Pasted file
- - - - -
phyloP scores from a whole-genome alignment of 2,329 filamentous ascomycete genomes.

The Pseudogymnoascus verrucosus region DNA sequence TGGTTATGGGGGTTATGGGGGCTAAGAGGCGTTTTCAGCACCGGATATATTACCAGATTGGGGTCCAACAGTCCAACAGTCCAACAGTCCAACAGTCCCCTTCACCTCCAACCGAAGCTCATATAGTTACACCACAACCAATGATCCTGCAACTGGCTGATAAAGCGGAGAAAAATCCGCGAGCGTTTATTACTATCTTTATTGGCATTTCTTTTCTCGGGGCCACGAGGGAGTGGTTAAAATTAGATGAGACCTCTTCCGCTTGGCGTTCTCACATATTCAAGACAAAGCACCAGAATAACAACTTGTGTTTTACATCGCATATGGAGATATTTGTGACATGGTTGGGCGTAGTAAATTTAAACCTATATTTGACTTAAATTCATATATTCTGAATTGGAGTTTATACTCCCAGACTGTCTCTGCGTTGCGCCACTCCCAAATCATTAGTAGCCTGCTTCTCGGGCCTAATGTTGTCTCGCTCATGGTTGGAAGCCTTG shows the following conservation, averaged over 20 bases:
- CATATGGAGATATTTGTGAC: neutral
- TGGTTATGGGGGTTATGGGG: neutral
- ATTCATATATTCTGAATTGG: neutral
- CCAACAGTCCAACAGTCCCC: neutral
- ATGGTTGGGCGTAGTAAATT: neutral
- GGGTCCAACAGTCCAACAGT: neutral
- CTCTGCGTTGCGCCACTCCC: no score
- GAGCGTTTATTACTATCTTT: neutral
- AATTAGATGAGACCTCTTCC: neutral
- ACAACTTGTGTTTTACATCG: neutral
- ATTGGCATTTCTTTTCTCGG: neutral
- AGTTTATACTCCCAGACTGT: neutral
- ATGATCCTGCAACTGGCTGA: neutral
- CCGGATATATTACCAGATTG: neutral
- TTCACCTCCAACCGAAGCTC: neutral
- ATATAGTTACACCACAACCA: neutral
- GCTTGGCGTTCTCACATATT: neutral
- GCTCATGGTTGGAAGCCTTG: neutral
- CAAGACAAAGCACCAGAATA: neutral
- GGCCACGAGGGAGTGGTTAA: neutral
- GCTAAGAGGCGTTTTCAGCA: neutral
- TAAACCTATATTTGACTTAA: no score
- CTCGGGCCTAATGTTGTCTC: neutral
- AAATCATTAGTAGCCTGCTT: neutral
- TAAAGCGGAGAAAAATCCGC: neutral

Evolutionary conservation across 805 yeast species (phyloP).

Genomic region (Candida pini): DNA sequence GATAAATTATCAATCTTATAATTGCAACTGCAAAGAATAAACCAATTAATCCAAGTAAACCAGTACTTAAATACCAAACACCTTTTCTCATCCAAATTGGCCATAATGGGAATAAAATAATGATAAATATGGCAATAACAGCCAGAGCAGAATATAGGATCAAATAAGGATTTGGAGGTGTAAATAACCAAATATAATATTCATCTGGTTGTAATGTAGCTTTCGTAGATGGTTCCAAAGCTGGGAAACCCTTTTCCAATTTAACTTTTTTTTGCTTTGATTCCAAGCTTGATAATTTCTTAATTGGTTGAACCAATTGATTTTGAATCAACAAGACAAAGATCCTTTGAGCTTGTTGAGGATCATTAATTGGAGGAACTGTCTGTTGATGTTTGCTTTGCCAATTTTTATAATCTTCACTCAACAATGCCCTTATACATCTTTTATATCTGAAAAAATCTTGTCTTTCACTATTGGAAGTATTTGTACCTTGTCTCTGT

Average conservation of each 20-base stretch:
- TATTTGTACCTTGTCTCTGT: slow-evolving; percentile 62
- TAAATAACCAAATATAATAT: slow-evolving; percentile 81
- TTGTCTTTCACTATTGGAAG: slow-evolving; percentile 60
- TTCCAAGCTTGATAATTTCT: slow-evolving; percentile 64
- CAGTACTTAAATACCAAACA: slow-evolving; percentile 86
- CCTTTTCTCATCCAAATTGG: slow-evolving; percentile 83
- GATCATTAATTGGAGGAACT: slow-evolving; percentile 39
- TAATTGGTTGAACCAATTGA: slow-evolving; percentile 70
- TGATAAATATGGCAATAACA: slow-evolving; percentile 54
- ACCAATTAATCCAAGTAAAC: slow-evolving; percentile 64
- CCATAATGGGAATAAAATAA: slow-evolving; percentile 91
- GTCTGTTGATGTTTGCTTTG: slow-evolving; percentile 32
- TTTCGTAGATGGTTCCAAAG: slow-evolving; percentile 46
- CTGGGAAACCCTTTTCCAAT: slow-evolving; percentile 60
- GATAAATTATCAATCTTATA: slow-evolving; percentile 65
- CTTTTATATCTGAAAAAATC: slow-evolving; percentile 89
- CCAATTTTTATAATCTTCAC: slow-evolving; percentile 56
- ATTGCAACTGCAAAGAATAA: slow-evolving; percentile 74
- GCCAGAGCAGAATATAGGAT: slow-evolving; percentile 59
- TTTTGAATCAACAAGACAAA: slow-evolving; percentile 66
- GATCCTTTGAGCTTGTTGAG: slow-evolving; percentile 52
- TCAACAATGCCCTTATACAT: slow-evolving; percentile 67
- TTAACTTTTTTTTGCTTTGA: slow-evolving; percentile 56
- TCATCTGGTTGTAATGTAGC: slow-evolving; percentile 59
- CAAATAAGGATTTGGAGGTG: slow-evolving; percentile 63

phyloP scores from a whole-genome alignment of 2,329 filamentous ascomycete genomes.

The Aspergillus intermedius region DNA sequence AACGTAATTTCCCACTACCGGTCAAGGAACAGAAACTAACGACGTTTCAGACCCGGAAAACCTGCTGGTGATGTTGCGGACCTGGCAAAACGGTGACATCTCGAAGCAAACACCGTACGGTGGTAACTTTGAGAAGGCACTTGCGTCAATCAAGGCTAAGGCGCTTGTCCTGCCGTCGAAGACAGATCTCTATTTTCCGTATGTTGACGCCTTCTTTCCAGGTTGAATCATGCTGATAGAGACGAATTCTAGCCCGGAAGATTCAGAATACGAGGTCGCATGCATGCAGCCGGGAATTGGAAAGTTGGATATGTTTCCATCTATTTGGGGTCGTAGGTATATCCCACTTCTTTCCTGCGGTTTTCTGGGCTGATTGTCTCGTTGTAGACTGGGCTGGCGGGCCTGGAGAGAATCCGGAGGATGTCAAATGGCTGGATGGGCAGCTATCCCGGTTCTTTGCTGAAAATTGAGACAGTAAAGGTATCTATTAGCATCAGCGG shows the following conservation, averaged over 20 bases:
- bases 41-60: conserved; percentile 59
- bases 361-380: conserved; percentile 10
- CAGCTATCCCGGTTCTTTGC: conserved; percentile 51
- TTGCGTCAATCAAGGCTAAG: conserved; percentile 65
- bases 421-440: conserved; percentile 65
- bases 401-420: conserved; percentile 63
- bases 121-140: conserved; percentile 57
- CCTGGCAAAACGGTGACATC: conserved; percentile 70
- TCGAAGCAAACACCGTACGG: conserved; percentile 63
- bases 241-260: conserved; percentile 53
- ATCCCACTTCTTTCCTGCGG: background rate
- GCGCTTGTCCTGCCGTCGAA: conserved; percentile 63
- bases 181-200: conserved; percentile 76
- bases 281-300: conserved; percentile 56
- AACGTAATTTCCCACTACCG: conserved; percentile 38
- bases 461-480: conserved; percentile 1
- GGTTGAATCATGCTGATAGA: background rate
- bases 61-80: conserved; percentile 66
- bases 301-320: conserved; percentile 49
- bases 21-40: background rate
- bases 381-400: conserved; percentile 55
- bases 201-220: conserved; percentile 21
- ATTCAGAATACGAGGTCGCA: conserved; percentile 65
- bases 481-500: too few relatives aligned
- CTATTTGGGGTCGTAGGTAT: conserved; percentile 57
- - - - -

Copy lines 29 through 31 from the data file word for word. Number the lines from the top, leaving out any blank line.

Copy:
Genomic region (Candida pini): DNA sequence GATAAATTATCAATCTTATAATTGCAACTGCAAAGAATAAACCAATTAATCCAAGTAAACCAGTACTTAAATACCAAACACCTTTTCTCATCCAAATTGGCCATAATGGGAATAAAATAATGATAAATATGGCAATAACAGCCAGAGCAGAATATAGGATCAAATAAGGATTTGGAGGTGTAAATAACCAAATATAATATTCATCTGGTTGTAATGTAGCTTTCGTAGATGGTTCCAAAGCTGGGAAACCCTTTTCCAATTTAACTTTTTTTTGCTTTGATTCCAAGCTTGATAATTTCTTAATTGGTTGAACCAATTGATTTTGAATCAACAAGACAAAGATCCTTTGAGCTTGTTGAGGATCATTAATTGGAGGAACTGTCTGTTGATGTTTGCTTTGCCAATTTTTATAATCTTCACTCAACAATGCCCTTATACATCTTTTATATCTGAAAAAATCTTGTCTTTCACTATTGGAAGTATTTGTACCTTGTCTCTGT

Average conservation of each 20-base stretch:
- TATTTGTACCTTGTCTCTGT: slow-evolving; percentile 62